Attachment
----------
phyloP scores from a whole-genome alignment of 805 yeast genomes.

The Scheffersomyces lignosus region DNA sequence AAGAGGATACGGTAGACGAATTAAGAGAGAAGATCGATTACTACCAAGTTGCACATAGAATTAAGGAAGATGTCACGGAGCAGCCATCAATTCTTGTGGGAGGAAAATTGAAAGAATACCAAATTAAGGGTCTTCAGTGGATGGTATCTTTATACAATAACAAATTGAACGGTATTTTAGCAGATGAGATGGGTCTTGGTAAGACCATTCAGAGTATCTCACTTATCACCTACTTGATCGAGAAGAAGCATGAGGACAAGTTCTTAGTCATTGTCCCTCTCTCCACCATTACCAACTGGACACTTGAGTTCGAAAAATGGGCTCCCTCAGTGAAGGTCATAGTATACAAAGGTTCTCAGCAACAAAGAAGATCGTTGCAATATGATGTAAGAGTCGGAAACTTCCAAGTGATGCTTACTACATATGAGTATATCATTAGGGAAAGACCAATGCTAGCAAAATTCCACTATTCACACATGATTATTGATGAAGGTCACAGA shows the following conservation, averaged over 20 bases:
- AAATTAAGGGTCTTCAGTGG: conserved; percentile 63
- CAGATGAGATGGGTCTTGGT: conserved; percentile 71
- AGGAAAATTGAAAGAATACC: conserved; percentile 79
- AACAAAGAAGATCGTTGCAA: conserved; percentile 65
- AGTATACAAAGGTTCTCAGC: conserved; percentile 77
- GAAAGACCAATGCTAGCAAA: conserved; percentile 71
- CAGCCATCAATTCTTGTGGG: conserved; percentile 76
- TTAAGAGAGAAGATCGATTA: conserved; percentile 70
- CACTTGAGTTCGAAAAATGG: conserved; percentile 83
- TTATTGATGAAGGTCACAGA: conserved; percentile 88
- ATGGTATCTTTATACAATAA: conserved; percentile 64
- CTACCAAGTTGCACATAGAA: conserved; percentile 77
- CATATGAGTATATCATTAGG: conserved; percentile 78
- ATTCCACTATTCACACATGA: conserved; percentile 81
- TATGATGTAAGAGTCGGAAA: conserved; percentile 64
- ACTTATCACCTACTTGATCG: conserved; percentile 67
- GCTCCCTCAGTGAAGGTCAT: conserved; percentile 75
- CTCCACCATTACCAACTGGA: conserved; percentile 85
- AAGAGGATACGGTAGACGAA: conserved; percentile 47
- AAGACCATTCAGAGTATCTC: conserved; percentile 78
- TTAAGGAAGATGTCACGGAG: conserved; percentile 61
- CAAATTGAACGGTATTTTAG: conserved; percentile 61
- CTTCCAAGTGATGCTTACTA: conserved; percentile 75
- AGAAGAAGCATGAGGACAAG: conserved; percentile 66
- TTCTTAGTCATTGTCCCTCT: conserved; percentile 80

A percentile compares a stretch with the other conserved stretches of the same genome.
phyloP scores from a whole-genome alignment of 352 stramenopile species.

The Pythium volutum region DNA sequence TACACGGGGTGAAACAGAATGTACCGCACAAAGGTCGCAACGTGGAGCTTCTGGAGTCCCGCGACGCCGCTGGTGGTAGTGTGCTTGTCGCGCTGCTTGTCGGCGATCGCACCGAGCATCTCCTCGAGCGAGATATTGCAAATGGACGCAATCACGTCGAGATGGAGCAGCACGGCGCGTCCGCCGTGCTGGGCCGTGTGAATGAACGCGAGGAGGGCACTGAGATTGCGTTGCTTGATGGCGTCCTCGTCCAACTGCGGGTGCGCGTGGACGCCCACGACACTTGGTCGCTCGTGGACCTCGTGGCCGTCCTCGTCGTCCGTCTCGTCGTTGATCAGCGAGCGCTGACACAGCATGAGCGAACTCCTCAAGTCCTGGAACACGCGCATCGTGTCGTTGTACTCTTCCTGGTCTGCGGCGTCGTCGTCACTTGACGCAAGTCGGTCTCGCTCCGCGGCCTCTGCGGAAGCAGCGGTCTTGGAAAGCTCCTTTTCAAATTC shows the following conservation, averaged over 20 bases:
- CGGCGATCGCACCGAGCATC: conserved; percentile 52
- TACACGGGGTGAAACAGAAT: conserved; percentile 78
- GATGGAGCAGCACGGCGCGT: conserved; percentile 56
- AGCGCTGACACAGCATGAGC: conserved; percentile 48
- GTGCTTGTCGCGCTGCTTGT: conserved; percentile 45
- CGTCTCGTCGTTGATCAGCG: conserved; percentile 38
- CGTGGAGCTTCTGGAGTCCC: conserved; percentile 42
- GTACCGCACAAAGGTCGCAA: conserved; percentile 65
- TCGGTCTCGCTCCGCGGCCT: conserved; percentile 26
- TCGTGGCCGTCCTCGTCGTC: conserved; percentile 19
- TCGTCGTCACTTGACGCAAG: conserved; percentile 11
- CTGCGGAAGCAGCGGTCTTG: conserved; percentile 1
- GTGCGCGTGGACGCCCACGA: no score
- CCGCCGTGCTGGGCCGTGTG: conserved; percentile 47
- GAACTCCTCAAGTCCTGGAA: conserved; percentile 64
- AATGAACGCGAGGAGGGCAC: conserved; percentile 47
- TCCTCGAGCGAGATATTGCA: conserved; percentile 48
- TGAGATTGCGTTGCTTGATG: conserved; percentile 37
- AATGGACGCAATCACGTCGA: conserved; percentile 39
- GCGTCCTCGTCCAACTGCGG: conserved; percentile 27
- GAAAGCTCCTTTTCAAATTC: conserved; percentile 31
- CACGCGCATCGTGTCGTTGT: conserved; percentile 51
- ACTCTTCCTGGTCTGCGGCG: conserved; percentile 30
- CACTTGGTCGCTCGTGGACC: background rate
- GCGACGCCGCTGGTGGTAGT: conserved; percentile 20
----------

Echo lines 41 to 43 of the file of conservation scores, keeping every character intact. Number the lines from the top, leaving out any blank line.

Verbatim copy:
- TCGTCGTCACTTGACGCAAG: conserved; percentile 11
- CTGCGGAAGCAGCGGTCTTG: conserved; percentile 1
- GTGCGCGTGGACGCCCACGA: no score